I find it salutary to read my journals when Anne and Michelle were toddlers. Looking back 30 years, I might come across as a much better, saner mother than I really was. I owe it to younger mothers to be honest about my inadequacies. When I rejoice that my daughter is mothering my grandson the way I mothered her two younger sisters, I am really celebrating that she doesn’t seem to be making the mistakes I made with her.
When I wrote this, Anne was 2 years and 5 months; Michelle was 3 months. I have not changed a word, much as I am tempted to.
Anne is going through a difficult time. She seems to cry more in a day than she cried in a month at Michelle’s age. The price of autonomy is discontent. The world is not your oyster. There are many things you can’t have when you want them. It’s impossible to tell how much is her age and how much is jealousy over Michelle. No use agonizing over the question, either. This is a resolution often made, seldom kept. If we weren’t tired by the additional work Michelle involves, perhaps we would have more patience with Anne. I can only try. I have to guard against the tendency to prefer Michelle’s sunny responsiveness to Anne’s unpredictable moods. Michelle makes me feel like a good mother; with Anne I am not so sure. Perhaps I resent her a little because of that.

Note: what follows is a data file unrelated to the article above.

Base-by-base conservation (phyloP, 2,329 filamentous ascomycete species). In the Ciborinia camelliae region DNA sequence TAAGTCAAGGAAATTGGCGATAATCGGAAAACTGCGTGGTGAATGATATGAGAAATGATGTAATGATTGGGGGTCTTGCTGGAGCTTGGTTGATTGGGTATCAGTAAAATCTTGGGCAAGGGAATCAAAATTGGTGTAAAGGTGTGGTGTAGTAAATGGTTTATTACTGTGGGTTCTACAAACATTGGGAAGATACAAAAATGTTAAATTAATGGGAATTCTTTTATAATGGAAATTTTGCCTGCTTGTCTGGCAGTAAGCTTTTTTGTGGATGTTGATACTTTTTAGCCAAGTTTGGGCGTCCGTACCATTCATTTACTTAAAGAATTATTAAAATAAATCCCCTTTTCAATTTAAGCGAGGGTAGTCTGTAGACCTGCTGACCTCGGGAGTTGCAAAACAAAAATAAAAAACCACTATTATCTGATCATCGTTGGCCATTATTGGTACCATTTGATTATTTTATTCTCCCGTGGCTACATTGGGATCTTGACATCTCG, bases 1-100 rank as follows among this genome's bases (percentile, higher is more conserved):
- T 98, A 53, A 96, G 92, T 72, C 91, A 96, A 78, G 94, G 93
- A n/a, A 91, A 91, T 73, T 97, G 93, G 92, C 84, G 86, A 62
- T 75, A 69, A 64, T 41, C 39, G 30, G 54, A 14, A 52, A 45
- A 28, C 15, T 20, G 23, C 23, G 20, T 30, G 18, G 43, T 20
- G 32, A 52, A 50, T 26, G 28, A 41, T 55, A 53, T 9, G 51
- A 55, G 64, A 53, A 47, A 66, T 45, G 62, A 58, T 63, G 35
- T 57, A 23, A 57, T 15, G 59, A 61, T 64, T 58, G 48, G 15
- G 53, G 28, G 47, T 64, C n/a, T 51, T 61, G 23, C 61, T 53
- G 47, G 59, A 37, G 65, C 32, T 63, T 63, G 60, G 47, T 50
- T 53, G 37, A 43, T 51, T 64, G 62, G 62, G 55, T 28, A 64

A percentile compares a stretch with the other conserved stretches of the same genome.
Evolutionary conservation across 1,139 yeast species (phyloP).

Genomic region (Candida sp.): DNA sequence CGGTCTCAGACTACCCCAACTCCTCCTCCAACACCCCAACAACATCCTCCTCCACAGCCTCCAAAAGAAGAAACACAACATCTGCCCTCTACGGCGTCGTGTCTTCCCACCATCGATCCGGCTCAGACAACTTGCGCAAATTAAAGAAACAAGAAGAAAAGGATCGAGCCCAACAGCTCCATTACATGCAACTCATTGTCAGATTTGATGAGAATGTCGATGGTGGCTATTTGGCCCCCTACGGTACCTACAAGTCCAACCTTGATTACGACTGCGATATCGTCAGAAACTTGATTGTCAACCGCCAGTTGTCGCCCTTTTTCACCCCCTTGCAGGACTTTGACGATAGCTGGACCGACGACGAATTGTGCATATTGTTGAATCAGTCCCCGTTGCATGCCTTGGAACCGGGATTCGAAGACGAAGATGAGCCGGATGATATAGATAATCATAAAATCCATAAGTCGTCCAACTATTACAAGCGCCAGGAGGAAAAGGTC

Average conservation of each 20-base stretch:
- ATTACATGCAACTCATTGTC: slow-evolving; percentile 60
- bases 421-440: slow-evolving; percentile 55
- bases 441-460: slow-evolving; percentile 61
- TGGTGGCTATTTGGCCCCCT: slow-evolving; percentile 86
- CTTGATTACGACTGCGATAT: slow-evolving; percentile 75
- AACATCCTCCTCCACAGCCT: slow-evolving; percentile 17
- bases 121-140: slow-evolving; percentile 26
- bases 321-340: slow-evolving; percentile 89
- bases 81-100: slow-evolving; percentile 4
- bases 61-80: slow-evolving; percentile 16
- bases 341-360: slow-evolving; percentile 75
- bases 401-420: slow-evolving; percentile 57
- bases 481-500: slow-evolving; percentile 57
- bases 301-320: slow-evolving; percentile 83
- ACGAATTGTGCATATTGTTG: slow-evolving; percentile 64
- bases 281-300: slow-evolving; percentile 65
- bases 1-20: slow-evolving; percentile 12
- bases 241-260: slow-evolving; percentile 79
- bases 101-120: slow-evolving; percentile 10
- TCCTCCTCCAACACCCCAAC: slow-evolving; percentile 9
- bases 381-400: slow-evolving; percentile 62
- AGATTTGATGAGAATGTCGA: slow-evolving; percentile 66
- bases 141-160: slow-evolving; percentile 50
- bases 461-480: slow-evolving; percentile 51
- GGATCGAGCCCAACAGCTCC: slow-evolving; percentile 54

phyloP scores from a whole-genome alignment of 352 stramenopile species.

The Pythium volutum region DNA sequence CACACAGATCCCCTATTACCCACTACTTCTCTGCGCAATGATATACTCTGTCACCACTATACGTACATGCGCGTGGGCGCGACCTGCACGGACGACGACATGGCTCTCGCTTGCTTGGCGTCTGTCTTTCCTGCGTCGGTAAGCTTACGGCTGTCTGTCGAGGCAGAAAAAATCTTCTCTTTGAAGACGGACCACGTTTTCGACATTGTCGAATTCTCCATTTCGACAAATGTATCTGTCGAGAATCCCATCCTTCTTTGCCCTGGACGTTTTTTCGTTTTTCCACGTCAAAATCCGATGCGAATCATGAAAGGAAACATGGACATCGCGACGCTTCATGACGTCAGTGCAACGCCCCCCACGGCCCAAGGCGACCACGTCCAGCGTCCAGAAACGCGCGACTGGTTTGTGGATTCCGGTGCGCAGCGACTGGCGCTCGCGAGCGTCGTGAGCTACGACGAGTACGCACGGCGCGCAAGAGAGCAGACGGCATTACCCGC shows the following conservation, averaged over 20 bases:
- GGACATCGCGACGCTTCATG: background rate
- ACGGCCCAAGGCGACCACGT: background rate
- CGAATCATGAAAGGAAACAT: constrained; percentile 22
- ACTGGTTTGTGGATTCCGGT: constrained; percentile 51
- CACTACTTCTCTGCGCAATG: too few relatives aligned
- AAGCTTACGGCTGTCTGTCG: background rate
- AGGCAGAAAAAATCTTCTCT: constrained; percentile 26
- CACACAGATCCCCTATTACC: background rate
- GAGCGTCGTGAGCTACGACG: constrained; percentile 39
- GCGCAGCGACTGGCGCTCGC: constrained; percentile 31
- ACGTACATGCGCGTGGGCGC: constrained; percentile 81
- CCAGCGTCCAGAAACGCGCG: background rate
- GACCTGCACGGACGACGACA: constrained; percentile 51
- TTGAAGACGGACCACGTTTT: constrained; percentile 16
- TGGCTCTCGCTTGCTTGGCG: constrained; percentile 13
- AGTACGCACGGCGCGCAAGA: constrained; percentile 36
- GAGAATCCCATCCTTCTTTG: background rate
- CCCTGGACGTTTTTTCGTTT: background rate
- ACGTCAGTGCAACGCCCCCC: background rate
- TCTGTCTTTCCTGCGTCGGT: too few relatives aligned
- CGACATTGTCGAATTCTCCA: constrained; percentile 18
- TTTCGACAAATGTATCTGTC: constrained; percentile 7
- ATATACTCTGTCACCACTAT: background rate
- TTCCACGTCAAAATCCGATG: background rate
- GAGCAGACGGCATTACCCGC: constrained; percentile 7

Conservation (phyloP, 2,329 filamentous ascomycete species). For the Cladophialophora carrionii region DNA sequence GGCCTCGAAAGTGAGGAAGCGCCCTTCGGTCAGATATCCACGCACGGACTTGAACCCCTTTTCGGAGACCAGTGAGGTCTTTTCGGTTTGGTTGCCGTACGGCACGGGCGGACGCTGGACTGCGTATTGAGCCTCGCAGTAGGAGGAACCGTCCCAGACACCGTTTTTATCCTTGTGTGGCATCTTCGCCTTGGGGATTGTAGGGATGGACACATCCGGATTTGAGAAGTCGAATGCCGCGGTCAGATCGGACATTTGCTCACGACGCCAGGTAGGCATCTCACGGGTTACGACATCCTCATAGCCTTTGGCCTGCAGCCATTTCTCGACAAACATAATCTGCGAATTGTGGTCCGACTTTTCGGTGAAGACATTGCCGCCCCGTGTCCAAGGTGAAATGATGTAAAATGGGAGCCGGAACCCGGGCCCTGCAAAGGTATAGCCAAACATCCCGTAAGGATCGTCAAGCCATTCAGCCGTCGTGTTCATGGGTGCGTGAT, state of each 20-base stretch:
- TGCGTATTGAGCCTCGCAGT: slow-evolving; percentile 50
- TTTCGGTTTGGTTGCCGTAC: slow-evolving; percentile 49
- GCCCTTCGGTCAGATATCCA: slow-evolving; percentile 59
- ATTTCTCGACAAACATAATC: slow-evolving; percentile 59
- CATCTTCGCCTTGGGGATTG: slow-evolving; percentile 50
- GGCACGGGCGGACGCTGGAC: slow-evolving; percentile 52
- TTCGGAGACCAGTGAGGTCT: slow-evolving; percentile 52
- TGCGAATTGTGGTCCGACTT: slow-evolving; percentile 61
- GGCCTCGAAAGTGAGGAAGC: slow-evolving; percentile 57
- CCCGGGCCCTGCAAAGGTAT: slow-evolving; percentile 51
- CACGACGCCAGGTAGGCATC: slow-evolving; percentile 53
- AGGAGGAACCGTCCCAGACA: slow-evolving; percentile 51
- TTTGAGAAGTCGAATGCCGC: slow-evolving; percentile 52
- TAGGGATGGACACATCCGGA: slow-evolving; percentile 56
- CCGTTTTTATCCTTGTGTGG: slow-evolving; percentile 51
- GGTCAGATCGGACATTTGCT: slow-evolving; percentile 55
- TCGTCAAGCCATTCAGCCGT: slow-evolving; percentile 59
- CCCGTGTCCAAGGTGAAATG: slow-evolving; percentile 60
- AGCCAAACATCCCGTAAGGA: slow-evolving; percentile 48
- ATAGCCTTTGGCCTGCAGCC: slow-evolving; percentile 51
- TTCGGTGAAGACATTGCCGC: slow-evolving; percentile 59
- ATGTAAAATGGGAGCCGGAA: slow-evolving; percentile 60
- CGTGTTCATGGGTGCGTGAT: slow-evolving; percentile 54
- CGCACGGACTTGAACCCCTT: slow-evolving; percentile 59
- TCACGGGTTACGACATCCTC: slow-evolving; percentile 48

Tonight I was thinking that both she and I would probably benefit if I had more time away from her. Part-time jobs for mothers of young children are probably the ideal solution. It’s impossible to be freshly responsive to a 2 1/2 year old all day long, particularly if she’s your own.
I should keep these journals. If all mothers kept journals when their children were young, there would be less need for psychiatrists. I would love to see a journal my mom might has kept when I was Anne’s age. There would be real continuity from generation to generation. Otherwise you forget about almost everything. Michelle makes me realize how little I remember of Anne at that age.
Once I got pregnant with my third, I stopped keeping the journals, and I have always regretted it. Rose, my third daughter, was both the most like me and the most challenging. I would love to be able to capture how I had to change to be the kind of mother she needed.